Combatting Sexual Assaults in the Military: TOP 5 MYTHS & FACTS
July 29, 2013
1. Myth: It's Senator Gillibrand's proposal or nothing.
FACT: The Armed Services Committee gave bipartisan approval to a host of historic reforms-backed by Senator Gillibrand-and acknowledged by all sides as substantial and wide-reaching:
- Commanders stripped of authority to dismiss sexual assault convictions
- Retaliation against victims who report sexual assault made a crime
- Mandated dishonorable discharge/dismissal for sexual assault
- Elimination of statute of limitations in sexual assault cases
- Required input from victim in clemency hearings
- Elimination of military character as a consideration for case disposition
- Guidance for moving of the accused from unit to protect victim
- Making clear commanders failing to address sexual assaults should be relieved of command
2. Myth: Victims don't report crimes because they must report to their commanders.
FACT: Victims of sexual assault in the military currently have many options to report a sexual assault in an actionable (unrestricted) report, including:
- Sexual Assault Response Coordinator (SARC)
- Victim Advocate (VA)
- Minister or member of the clergy
- Civilian or military medical personnel
- Military law enforcement outside of the chain of command
3. Myth: All sexual assault survivors back Senator Gillibrand's bill-this fight is ‘victims vs. the military.'
FACT: Sexual assault survivors are not a monolith. Washington-based advocacy groups with limited membership, participating in personal attacks, do not represent the views of all survivors. Senator McCaskill spent years prosecuting sex crimes, sitting with victims of sexual assault, hearing their stories, and winning justice for them-and has consistently confronted military leaders on this issue, including recently blocking the nomination of a Lieutenant General over the handling of a sexual assault case.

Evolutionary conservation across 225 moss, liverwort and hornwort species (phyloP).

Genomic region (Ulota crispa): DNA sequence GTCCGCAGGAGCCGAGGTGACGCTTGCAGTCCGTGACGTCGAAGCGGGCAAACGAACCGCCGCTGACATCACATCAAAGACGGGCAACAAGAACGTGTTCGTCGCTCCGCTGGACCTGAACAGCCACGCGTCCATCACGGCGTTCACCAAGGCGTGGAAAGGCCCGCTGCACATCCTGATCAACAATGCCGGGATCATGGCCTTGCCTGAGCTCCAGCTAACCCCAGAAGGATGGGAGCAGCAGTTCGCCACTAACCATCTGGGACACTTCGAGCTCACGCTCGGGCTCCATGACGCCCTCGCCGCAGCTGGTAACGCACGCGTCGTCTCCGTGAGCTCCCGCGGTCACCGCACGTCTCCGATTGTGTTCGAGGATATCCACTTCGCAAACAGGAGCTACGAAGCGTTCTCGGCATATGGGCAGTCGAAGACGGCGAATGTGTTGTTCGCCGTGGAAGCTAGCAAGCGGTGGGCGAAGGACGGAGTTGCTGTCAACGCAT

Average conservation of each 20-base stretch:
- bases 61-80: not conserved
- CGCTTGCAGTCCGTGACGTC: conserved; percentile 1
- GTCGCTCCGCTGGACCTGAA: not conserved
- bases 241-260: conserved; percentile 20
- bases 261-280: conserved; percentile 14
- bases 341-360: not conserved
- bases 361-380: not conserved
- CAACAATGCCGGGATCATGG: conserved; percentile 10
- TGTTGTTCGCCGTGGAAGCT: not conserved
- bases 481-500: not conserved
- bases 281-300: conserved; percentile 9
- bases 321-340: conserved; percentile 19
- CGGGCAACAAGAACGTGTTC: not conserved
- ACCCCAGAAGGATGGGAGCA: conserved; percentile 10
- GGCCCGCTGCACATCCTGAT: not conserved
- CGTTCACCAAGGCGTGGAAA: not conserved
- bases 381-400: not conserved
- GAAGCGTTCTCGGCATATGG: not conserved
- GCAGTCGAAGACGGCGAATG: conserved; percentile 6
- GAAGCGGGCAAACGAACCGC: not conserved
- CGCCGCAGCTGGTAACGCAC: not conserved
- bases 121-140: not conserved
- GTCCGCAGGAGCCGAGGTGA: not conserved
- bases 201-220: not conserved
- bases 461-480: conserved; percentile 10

4. Myth: America's allies removed chain of command and it worked.
FACT: Each of America's allies that removed chain of command from these cases did so to better protect the rights of defendants-not the rights of victims. None of those militaries saw the increase in reporting of sex crimes that supporters of Senator Gillibrand's proposal promise.
5. Myth: Commanders aren't trusted because they decline courts martial that prosecutors want to pursue.
FACT: No data has been offered to show that commanders decline to refer cases for court martial. Data does show that in the past two years, commanders referred 96 cases for court martial that prosecutors declined to pursue-meaning 96 victims who had their day in court because of commanders.
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